Academy of Chiropractic Personal Injury & Primary Spine Care Program
Quickie Consult 91
I have read too many narratives that open with a history that says, “Mrs. Jones was rear-ended while stopped. She was restrained by her seat belt after being pushed into the steering wheel.” My question is, “Were you there? Did you witness the accident?” Of course not. Therefore, the language needs to be, “Mrs. Jones stated…”
In addition, do not comment on the amount of damage or the condition of the road. You are not the police, the body repair person or a credentialed accident reconstructionist. You are a doctor and your comments should be limited to what you are expert in. Suffice it to say, the patient was rear-ended…and do not say the speed at which the collision occurred because the patient did not have a radar gun out. Use “rear-ended at a [slow, moderate or fast] rate.” These are plausible estimates when being cross-examined in court, as you recount what the patient relayed to you.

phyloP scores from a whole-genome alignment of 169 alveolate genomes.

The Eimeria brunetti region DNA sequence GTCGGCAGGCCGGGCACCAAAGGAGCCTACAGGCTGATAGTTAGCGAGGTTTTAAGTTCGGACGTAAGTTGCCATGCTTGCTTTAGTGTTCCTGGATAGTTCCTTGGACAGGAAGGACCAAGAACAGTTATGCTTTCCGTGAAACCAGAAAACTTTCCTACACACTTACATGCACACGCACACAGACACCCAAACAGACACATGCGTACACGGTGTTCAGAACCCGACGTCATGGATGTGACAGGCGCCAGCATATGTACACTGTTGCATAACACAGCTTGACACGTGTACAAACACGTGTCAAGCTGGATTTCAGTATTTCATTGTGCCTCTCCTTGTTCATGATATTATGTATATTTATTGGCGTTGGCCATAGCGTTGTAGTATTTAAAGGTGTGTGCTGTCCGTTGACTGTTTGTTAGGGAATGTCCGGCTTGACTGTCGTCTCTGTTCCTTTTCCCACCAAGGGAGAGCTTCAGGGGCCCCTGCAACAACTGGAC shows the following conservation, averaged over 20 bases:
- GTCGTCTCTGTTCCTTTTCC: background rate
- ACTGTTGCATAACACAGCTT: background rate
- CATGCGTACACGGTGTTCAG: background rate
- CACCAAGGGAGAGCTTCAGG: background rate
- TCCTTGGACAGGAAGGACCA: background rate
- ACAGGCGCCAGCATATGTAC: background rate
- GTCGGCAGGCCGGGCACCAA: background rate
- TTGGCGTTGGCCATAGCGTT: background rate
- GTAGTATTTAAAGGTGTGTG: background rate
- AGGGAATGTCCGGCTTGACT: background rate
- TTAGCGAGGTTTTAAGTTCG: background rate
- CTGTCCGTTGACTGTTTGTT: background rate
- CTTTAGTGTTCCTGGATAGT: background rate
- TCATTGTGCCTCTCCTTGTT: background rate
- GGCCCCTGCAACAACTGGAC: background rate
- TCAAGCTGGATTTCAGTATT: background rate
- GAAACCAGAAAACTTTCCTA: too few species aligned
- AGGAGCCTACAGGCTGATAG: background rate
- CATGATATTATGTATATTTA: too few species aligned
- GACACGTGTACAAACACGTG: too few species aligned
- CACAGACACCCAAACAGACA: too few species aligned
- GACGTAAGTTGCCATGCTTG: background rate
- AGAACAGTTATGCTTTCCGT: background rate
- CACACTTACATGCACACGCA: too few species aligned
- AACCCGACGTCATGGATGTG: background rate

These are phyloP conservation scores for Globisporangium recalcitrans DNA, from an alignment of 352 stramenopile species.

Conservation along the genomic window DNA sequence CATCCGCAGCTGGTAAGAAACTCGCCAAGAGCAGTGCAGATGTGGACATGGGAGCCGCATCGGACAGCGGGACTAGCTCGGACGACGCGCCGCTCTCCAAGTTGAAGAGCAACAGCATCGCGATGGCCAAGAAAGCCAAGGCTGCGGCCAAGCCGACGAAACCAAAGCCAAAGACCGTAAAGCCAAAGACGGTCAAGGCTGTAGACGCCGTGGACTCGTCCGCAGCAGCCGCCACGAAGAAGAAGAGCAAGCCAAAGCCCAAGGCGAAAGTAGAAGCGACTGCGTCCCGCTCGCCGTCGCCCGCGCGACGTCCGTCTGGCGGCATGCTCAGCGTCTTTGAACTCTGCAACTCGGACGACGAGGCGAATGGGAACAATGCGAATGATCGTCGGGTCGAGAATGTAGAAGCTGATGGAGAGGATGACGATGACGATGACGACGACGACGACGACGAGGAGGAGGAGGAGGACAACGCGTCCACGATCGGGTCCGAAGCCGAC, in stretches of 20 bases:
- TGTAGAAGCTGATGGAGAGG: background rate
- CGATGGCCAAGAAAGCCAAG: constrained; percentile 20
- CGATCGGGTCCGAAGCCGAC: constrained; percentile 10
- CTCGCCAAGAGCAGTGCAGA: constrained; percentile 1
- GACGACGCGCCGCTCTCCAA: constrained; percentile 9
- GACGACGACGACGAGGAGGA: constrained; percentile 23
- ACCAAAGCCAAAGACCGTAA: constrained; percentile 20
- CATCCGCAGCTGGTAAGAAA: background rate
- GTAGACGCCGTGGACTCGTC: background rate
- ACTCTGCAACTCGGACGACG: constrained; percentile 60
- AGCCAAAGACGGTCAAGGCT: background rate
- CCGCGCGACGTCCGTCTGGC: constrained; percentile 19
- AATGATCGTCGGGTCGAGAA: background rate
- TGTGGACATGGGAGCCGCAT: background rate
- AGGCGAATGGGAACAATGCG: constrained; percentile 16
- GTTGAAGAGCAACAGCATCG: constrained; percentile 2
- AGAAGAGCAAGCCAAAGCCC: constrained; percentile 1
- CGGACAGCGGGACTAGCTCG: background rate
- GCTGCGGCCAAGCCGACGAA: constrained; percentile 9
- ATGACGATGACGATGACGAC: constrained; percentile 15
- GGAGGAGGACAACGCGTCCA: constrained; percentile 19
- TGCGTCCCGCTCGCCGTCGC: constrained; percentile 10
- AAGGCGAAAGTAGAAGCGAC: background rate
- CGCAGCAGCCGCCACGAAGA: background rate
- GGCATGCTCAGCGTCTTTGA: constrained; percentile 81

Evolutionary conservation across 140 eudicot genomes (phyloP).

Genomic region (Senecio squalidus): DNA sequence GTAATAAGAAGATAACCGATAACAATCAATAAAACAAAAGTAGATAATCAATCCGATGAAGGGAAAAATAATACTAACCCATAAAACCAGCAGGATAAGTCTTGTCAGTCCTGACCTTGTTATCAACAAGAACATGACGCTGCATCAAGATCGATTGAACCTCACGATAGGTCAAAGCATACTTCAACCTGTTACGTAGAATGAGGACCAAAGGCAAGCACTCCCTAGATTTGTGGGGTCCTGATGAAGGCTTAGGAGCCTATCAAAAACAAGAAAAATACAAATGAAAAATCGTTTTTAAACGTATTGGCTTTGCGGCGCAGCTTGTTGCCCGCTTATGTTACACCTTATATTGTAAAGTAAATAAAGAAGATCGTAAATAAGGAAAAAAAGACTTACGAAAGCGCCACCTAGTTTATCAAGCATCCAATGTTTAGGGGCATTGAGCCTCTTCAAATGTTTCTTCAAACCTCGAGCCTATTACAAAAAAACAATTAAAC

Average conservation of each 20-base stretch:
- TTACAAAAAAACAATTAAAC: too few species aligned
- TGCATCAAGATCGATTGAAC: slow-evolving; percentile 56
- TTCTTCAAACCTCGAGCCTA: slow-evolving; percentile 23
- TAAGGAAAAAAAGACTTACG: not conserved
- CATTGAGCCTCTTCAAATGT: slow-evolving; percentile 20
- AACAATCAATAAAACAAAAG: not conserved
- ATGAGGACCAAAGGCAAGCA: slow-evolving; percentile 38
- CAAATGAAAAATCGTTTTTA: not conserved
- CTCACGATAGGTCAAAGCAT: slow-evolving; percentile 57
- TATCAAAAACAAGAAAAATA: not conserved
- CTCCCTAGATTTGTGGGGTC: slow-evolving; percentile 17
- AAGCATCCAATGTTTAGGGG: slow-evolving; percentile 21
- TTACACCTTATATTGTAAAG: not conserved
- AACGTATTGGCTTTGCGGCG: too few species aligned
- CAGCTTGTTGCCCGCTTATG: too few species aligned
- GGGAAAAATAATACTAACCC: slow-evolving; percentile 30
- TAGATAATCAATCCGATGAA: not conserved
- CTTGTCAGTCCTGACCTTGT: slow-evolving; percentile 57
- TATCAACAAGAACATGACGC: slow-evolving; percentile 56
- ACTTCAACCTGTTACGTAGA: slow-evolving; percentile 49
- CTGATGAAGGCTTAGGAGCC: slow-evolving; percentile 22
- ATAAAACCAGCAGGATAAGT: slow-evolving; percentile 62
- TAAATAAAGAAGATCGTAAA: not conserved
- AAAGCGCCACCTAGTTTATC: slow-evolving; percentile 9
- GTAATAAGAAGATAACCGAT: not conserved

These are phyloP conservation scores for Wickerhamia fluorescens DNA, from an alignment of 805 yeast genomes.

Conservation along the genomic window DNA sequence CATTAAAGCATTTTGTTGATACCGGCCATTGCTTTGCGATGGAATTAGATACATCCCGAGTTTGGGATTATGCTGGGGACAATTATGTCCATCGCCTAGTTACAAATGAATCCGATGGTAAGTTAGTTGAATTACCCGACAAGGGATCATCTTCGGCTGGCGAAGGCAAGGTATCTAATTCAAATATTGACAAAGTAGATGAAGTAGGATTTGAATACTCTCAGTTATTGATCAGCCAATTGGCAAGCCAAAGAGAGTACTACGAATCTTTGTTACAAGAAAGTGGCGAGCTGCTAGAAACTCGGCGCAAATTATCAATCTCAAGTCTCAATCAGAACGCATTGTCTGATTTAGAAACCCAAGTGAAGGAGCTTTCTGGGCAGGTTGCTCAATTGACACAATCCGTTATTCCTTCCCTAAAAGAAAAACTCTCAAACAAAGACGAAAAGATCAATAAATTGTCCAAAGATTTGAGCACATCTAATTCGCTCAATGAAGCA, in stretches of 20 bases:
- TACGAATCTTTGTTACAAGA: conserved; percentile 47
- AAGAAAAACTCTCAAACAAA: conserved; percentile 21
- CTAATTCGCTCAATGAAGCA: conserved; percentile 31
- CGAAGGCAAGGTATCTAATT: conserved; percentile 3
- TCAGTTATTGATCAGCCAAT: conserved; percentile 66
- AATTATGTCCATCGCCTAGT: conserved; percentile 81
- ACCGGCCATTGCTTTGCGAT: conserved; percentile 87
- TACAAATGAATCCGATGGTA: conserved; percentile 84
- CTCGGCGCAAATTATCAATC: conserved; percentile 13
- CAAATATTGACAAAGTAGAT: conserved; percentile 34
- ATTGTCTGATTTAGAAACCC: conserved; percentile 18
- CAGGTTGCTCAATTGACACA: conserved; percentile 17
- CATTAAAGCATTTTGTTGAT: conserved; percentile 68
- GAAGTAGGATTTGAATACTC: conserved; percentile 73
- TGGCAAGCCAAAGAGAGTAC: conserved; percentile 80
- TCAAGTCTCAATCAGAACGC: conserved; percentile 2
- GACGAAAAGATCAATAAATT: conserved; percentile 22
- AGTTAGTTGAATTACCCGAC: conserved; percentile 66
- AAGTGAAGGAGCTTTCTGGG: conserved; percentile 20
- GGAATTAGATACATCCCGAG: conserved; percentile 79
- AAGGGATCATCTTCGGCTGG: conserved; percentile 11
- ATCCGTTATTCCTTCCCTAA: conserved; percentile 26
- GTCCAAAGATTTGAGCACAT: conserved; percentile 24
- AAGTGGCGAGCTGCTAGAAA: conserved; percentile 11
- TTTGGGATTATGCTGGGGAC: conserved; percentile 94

The history is very important when determining causality and lawyers will sometimes push you to include too much. Keep your comments factual, but within your area of expertise. They did not teach us auto body repair in professional school. It is also acceptable to let lawyers know that there are limits to what you can and can’t write. They are seeking correlation to causality, bodily injury and persistent functional loss and that is what your specialty is. You do not have to answer every question for their cases; you are a piece of their puzzle…a very big piece, but not the whole puzzle.